When the magnificent Auditorium Building opened on Chicago's Michigan Avenue in December 1889, American and European newspapers hailed the event as a defining moment for the city, the most important since the Great Fire of 1871. The Auditorium marked Chicago's emergence both as the leading city of the Midwest and as a metropolis of international stature. In this book, Joseph Mm. Siry explores not just the architectural history of the Auditorium Building, but also the crucial role it played in Chicago's social history. Housing a luxurious 400-room hotel, 136 offices and stores, and a theatre that could seat 4,200, the Auditorium Building was one of the earliest multipurpose civic centres in the United States, and its many technical and aesthetic innovations launched Dankmar Adler and Louis Sullivan's national reputations as creators of highly innovative architecture for large public buildings. (Frank Lloyd Wright was apprenticed to Adler and Sullivan at the time, serving as Sullivan's draftsman). But the Auditorium's importance was not limited to architecture. Envisioned by its principal patron, Ferdinand W.
Peck, as a means to counter the violent socialist agitation of the Haymarket era, the Auditorium Theatre embodied Peck's capitalist ideal of a democratic variation on the European opera house that could provide wholesome, affordable, high-class entertainment for the city's skilled workers. Covering the Auditorium from the early design stage to its opening, its later renovations, its links to culture and politics in Chicago, and its influence on later Adler and Sullivan works (including the Schiller Building and the Chicago Stock Exchange Building), "The Chicago Auditorium Building" recounts the fascinating tale of a building that helped to define a city and an era.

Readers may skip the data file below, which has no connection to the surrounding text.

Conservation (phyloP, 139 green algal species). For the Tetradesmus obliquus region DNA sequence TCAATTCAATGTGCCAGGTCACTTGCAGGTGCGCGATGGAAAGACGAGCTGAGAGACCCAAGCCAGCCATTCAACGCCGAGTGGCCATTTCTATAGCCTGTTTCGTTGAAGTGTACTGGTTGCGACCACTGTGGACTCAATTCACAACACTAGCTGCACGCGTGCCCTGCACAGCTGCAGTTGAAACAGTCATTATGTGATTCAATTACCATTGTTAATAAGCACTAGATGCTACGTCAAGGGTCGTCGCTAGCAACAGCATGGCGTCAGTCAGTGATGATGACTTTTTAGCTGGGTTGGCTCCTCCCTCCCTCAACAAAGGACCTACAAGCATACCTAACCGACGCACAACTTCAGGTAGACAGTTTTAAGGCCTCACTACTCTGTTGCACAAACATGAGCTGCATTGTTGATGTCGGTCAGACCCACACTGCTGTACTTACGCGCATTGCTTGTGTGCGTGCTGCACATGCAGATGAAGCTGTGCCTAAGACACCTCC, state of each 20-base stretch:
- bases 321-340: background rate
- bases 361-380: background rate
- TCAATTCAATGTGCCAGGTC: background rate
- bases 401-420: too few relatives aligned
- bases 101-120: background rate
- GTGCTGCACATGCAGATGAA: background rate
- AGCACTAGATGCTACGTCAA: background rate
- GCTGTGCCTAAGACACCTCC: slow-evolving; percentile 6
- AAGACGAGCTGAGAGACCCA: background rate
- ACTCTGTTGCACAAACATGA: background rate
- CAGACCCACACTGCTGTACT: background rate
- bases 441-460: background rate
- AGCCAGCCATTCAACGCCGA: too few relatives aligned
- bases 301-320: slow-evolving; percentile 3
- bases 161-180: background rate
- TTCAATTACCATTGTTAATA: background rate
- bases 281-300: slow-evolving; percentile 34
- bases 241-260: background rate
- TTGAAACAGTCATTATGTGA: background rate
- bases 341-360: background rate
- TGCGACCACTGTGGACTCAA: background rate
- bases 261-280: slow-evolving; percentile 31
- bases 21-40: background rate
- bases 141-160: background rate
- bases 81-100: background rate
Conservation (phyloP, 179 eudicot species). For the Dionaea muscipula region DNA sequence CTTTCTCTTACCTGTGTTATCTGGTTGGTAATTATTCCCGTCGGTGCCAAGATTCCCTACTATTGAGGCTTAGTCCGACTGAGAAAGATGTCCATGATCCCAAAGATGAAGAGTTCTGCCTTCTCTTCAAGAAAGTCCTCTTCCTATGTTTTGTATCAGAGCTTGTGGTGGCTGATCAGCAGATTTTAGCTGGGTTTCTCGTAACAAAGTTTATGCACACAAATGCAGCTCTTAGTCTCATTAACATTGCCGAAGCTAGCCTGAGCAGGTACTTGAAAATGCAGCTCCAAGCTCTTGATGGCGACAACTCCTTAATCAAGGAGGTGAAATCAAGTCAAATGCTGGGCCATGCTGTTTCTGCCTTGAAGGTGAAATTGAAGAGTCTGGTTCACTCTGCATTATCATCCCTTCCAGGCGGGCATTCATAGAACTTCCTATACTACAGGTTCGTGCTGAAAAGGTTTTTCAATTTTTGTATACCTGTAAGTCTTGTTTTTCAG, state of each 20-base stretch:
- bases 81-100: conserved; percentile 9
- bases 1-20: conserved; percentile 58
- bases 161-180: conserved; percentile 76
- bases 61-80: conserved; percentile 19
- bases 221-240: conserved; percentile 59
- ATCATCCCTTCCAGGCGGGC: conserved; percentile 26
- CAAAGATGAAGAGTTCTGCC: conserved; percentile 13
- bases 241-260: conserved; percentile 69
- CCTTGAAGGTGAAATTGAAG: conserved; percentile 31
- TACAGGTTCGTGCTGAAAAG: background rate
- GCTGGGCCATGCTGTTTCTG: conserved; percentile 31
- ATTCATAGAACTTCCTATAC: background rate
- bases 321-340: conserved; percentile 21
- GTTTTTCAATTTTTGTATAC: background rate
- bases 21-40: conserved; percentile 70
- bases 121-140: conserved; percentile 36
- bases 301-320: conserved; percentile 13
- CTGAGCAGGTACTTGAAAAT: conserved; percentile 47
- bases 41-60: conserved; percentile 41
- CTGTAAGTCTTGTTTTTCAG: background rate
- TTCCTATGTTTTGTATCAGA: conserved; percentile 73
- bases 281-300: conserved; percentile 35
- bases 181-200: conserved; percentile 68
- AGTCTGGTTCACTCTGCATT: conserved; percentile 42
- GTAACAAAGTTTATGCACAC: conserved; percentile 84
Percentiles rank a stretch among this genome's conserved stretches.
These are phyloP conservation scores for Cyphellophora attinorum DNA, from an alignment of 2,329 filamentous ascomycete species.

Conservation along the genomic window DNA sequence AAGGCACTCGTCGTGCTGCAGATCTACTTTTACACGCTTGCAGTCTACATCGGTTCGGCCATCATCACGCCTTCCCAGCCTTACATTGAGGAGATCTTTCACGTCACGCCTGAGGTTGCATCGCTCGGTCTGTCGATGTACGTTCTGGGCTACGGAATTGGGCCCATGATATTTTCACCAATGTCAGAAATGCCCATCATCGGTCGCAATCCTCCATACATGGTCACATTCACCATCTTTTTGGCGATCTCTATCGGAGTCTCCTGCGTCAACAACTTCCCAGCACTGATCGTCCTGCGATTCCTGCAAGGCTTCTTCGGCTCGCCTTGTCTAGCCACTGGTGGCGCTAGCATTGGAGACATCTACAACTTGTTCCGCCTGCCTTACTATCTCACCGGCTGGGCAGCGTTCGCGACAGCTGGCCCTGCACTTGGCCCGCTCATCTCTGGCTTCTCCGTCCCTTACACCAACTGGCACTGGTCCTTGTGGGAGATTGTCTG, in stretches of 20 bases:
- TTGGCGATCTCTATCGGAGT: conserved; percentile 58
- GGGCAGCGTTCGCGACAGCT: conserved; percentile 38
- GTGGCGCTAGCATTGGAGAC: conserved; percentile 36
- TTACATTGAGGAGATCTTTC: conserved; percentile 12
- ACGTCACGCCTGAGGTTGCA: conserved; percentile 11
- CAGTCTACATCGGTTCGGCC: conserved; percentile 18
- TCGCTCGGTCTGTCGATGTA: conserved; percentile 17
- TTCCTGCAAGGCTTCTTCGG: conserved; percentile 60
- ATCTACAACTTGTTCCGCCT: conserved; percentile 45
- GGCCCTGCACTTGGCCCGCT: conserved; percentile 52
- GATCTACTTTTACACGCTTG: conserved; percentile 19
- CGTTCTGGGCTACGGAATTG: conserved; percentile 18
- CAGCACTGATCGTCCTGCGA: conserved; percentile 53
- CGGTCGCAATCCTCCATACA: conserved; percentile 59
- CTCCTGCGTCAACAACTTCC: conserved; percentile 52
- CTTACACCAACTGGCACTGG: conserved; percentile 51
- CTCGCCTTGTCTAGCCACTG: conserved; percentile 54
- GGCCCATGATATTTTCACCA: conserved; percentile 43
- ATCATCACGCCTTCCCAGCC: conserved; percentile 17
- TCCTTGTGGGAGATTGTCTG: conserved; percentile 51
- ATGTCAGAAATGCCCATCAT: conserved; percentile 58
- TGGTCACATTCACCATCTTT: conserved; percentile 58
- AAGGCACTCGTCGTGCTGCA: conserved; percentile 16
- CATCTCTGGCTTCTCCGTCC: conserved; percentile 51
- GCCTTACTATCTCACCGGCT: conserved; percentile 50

Publisher: The University of Chicago Press
Number of pages: 580
Weight: 2104 g
Dimensions: 261 x 224 x 83 mm